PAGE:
Legislators are beginning to use the spill for political gains, Governor Christi of Florida who recently lost his party’s primary comes out against drilling on his coasts. Marco Rubio, a staunch supporter of drilling is poised to run for the Senate as a republican against Christi, now an independent. President Obama is on site and “taking charge” of the actions. The Governor of Louisiana is out in front trying to save his coast line. In the mean time the MMS, is found to be too close to the industry. They have been taking bribes and turning a blind eye to what the “big oil” companies are doing. Secretary Salizar comes to the rescue and the head of the MMS retires. The regulatory body is to be reorganized and new procedures are being evaluated. In the meantime Congress is getting involved.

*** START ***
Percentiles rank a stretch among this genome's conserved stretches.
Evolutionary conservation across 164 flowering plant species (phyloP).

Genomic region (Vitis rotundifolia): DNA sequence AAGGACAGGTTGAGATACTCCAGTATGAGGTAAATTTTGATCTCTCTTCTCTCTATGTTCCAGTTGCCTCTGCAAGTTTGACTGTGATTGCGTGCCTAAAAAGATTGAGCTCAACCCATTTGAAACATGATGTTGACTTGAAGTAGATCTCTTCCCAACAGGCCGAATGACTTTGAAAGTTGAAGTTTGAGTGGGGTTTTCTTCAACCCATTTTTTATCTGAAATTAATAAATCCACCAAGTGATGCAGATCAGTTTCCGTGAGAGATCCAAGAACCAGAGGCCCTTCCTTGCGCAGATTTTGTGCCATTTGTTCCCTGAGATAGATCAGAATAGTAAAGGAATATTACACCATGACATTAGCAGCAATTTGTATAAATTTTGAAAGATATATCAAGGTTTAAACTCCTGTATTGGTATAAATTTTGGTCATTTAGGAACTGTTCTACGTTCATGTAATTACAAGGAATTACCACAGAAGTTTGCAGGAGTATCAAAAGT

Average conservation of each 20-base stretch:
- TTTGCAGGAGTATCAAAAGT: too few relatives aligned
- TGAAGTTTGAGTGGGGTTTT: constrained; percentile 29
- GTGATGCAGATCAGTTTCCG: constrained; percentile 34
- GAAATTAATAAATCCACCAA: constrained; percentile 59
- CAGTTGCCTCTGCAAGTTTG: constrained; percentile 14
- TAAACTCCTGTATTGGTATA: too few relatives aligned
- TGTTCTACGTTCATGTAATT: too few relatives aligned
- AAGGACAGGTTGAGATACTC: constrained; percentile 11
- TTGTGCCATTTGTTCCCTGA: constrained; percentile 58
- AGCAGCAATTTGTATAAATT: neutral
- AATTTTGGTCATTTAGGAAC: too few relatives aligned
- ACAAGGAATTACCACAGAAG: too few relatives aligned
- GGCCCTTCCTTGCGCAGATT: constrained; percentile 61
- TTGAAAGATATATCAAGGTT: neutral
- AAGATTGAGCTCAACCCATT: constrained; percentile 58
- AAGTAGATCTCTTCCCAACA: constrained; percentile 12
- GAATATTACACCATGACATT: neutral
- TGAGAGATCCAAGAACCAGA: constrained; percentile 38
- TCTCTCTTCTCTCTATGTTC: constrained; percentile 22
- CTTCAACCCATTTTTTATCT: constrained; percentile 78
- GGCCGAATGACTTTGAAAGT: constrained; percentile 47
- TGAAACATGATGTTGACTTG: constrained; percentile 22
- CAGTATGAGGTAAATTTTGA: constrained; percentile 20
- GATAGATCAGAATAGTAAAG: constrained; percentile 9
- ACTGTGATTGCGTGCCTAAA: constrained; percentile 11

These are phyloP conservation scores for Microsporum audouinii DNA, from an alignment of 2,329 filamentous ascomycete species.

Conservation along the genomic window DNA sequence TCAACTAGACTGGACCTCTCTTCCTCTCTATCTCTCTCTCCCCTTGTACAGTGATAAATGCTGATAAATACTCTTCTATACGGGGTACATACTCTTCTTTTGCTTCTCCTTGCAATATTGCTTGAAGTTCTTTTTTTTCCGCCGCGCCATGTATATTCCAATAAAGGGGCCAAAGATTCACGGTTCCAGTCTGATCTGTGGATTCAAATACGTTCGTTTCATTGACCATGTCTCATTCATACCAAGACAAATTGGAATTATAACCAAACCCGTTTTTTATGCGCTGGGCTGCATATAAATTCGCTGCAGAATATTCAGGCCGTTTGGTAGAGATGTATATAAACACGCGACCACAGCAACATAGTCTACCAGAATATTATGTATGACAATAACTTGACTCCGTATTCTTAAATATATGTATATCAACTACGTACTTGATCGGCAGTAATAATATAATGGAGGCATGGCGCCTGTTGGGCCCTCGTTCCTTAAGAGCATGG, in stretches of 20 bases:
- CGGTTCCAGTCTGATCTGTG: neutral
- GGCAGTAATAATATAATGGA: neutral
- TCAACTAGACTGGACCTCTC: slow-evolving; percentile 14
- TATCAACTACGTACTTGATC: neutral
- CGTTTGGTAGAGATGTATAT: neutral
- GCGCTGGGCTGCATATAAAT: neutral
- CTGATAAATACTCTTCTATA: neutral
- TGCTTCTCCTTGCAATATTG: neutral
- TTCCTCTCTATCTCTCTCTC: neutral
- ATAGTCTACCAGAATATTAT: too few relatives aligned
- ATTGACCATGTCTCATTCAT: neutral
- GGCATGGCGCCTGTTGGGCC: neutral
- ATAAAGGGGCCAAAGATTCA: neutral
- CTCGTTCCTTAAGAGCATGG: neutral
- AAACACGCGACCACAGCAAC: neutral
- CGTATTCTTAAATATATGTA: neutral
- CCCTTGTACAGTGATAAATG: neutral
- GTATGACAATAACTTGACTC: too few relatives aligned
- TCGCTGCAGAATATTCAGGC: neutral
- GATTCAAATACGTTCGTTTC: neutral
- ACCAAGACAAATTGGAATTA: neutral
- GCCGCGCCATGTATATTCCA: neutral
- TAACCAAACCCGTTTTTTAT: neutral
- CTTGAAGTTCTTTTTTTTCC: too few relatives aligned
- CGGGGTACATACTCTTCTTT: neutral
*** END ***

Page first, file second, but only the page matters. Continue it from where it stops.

The first order of business is to increase the liability of oil companies; the legislation hastily put together narrowly fails. But had it gone into effect the impact on the smaller oil companies would have been devastating. While BP can volunteer to front millions, smaller companies cannot compete with that standard would be pushed out of the offshore. Next President Obama orders a stop to all deep water drilling. This has the net effect of pouring gasoline on an all ready volatile situation. Rigs normally rent for $250,000 to $500,000 per day, so that's as much as $2.97 billion costs in idle rigs during the six-month moratorium. Each rig has two crews of 90 to 140 people so they can rotate on and off, for 180 to 280 actual jobs, so about 7,590 direct jobs could be affected across all the rigs. Boats service each rig every day at rates of $15,000 per day apiece, so that's lost revenue of nearly $1 million per day or as much as 186,000,000. Add this onto the shutdown of the fishing industry and the impact to the tourist industry in coastal states. Louisiana is hardest hit, being a home for all three industries. All that is needed is a match to light off a huge economic cascade effect.